That leaves materiality. The standard for materiality is whether there is “a reasonable probability” that the outcome would have been different if the evidence had been disclosed. Walter, 870 F.3d at 630. The defendants contend that the new evidence would have allowed them to call DEA agents to testify about the constant infighting within the Vice Lords and about the fact that a confidential informant had led the Vice Lords for several years.3 They argue that this would have cast doubt on the government’s efforts to prove an enterprise or conspiracy, which in turn would have “put the whole case in such a different light as to undermine confidence in the verdict.” Kyles, 514 U.S. at 435, 115 S.Ct. 1555.
But neither the evidence of infighting nor the fact of D.J.’s cooperation would have put the case in a different light. As for the evidence of infighting, the defendants already tried and failed to persuade the district court that infighting is inconsistent with the existence of an enterprise or conspiracy. For example, defense counsel asked one of the special agents during cross-examination whether individuals were “working for themselves ․ [or had] their own agenda when they were out on the street.” The special agent answered that individuals sometimes had their own goals in mind. And the district court noted that the Vice Lords acted as a unit despite changes in membership and leadership—and even though “Hoskins was not always obeyed.” The belatedly disclosed evidence is simply more of the same, and cumulative evidence does not justify a new trial under Brady. United States v. Ervin, 540 F.3d 623, 631 (7th Cir. 2008).
As for D.J.’s cooperation, the presence of a turncoat—like the evidence of infighting—is not inconsistent with the existence of an enterprise or conspiracy. An enterprise need only have a “purpose, relationships among those associated with the enterprise, and longevity sufficient to permit these associates to pursue the enterprise’s purpose.” Boyle, 556 U.S. at 946, 129 S.Ct. 2237. D.J.’s cooperation does not undermine confidence in the district court’s conclusion that the Vice Lords satisfied this definition: the gang had a sustained hierarchy that persisted over a ten-year period and its members worked toward common objectives. The fact that someone within the gang reported on its hierarchy, members, and objectives bolsters rather than undercuts proof that the enterprise or conspiracy existed.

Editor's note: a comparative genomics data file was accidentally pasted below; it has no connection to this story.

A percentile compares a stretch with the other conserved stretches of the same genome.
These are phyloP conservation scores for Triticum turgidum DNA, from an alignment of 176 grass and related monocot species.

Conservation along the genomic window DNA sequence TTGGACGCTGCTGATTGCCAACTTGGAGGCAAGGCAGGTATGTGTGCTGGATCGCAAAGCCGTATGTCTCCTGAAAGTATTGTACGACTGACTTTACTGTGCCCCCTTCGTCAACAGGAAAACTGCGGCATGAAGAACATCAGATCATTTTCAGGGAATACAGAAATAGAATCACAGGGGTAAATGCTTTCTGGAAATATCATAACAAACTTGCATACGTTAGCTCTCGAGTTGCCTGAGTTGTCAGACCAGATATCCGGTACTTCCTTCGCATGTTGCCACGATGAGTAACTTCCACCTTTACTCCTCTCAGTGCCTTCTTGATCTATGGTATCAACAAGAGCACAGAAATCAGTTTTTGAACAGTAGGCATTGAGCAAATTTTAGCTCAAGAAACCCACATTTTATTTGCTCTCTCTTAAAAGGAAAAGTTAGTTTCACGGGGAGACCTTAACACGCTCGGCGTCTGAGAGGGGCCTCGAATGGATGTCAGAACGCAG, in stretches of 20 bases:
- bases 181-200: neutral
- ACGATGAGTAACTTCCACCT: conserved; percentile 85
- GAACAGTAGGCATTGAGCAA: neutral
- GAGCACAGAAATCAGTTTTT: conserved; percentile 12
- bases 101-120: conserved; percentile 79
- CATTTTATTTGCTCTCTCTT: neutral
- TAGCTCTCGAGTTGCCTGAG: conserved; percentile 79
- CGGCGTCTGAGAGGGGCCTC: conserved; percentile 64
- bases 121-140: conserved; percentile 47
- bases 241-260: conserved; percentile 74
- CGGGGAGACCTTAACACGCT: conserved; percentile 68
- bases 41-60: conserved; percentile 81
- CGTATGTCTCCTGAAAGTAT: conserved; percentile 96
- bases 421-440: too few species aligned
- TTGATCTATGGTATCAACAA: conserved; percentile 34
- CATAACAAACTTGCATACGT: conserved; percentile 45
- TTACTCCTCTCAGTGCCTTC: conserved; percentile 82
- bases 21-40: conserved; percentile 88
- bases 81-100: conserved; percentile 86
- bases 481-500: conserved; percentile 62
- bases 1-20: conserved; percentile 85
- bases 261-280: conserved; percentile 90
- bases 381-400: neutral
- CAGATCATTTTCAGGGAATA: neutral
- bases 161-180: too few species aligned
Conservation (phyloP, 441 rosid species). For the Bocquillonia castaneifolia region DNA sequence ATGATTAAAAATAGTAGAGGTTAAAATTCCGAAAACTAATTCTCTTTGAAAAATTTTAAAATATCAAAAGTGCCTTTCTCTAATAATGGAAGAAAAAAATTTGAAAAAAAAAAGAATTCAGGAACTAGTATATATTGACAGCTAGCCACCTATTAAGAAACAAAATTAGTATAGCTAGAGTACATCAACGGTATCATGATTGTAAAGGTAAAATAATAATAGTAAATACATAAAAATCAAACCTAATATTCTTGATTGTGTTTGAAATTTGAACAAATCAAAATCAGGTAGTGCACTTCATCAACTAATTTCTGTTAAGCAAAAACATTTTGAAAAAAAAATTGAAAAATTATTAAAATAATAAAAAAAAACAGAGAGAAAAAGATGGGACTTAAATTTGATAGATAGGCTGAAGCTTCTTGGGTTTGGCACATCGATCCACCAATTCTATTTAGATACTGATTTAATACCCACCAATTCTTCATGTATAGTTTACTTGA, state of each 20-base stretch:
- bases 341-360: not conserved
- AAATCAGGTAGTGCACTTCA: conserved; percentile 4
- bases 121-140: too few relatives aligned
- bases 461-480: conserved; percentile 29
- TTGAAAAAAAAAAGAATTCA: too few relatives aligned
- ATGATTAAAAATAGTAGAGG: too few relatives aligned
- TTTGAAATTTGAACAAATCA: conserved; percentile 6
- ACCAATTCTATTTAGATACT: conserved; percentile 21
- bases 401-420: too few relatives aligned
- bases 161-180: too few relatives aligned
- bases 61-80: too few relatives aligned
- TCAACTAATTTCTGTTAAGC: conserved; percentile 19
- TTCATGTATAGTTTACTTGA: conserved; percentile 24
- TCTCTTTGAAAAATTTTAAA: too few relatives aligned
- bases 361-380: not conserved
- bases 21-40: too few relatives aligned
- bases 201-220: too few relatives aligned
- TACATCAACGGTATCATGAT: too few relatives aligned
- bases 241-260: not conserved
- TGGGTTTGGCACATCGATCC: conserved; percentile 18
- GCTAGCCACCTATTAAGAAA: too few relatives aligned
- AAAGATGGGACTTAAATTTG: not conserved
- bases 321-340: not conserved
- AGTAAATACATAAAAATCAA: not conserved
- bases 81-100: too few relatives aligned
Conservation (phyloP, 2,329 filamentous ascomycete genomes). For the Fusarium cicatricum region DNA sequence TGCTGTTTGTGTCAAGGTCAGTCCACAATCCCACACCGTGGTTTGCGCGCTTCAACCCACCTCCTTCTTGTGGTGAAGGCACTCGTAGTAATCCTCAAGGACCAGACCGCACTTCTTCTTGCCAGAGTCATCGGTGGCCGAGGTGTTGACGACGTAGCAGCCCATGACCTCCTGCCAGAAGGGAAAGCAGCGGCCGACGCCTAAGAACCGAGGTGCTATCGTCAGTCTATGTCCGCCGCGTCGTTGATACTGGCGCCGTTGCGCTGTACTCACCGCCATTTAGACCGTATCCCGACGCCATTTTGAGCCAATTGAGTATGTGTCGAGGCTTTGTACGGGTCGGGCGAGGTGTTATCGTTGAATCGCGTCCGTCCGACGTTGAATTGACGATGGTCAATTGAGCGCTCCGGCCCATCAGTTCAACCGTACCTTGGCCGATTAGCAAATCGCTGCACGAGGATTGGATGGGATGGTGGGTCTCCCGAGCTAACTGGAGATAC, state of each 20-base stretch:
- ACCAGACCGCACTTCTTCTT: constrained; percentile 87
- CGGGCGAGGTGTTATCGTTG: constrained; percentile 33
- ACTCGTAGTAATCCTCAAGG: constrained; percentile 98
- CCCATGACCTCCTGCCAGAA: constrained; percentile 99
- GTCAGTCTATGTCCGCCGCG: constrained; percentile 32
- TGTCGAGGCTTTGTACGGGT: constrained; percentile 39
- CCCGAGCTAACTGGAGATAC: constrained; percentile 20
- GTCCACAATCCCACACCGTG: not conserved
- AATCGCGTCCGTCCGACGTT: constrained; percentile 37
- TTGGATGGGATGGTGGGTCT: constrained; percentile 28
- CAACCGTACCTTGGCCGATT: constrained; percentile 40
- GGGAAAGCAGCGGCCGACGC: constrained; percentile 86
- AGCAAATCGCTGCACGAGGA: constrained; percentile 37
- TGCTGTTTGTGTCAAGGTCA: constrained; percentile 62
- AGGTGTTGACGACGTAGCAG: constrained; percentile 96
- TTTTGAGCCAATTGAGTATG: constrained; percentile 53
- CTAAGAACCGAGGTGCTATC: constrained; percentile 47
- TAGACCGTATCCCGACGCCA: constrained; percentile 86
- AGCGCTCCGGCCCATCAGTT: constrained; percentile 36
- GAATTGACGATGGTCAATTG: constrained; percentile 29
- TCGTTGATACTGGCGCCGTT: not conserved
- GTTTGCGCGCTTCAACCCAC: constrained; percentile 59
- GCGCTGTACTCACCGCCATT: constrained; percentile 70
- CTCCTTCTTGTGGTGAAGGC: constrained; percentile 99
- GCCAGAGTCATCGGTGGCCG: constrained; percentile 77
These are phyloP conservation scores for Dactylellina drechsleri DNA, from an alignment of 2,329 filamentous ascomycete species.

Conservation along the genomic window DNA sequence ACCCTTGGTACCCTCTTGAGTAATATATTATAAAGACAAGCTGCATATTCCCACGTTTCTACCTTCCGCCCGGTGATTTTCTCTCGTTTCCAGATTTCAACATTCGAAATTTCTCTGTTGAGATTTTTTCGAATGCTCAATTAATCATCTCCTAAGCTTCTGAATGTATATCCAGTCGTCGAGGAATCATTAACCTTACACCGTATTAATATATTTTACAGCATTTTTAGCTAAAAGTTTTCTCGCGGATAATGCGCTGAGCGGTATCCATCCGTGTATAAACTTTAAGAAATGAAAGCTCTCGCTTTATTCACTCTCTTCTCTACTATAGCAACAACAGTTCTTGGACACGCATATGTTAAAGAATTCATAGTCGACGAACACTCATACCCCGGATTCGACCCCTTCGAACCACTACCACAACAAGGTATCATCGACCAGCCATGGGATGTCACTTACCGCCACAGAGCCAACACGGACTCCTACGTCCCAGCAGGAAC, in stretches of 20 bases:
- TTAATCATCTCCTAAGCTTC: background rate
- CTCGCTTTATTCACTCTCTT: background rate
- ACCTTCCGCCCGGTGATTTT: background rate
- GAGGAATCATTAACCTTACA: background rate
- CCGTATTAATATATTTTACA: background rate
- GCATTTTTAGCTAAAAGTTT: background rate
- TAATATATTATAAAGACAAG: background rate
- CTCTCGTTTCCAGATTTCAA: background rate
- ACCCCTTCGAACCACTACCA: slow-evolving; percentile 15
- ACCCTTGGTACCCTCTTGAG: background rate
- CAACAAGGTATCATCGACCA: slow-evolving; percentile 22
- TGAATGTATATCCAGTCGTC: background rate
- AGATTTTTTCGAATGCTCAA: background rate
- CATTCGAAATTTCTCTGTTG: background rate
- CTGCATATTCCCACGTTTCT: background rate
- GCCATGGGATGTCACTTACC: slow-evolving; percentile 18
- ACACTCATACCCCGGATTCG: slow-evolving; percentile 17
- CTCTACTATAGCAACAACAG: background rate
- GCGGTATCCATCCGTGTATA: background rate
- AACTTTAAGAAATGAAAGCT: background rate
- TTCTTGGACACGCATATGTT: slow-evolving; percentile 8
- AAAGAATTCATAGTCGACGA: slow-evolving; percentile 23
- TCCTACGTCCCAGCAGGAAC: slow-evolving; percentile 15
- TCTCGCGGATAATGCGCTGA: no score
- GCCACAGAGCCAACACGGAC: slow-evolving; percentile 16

The defendants also claim that they could have used the new evidence to cross-examine and impeach Pitts and Myles about the gang infighting. We have explained before that newly discovered impeachment evidence is not ordinarily material. United States v. Brown, 865 F.3d 566, 574 (7th Cir. 2017). Regardless, this evidence does not help the defendants. As an initial matter, the defendants don't identify any differences between it and the prior testimony of Pitts and Myles. Even if they could, however, the impeachment evidence is cumulative of what the district court already learned during the trial. Like substantive evidence, “impeachment evidence is not material if it is ‘merely cumulative.’ ” Socha v. Richardson, 874 F.3d 983, 989 (7th Cir. 2017) (quoting United States v. Dweck, 913 F.2d 365, 371 (7th Cir. 1990) ).
The final and weakest piece of the Brady claim comes from Martin, who argues that he could have used the suppressed evidence from D.J. to impeach Carr and that impeaching Carr would have affected his sentence. According to Martin, the government’s suppression deprived him of the opportunity to explain that Carr was part of a gang and that Faulkner wanted to take over his drug spot. This argument is a non-starter—the evidence is not exculpatory, much less material.
In short, the district court did not abuse its discretion in concluding that the belatedly disclosed evidence failed to create a reasonable probability of a different result.
Having disposed of the defendants' collective Brady claim, we now turn to Martin’s two individual claims. We begin with his argument that the district court violated his Sixth Amendment right to confront the witnesses against him. After he was arrested, Hoskins gave a statement that incriminated both himself and Martin in the murder of Marcus Hurley, and Investigator Marquez related the contents of this statement at trial. Because Hoskins didn't testify at trial, Martin had no opportunity to cross-examine him. Martin argues that the introduction of Hoskins’s statement therefore violated Bruton v. United States, 391 U.S. 123, 88 S.Ct. 1620, 20 L.Ed.2d 476 (1968), and that he is entitled to a new trial on the charge that he was an accessory after the fact to Hurley’s murder.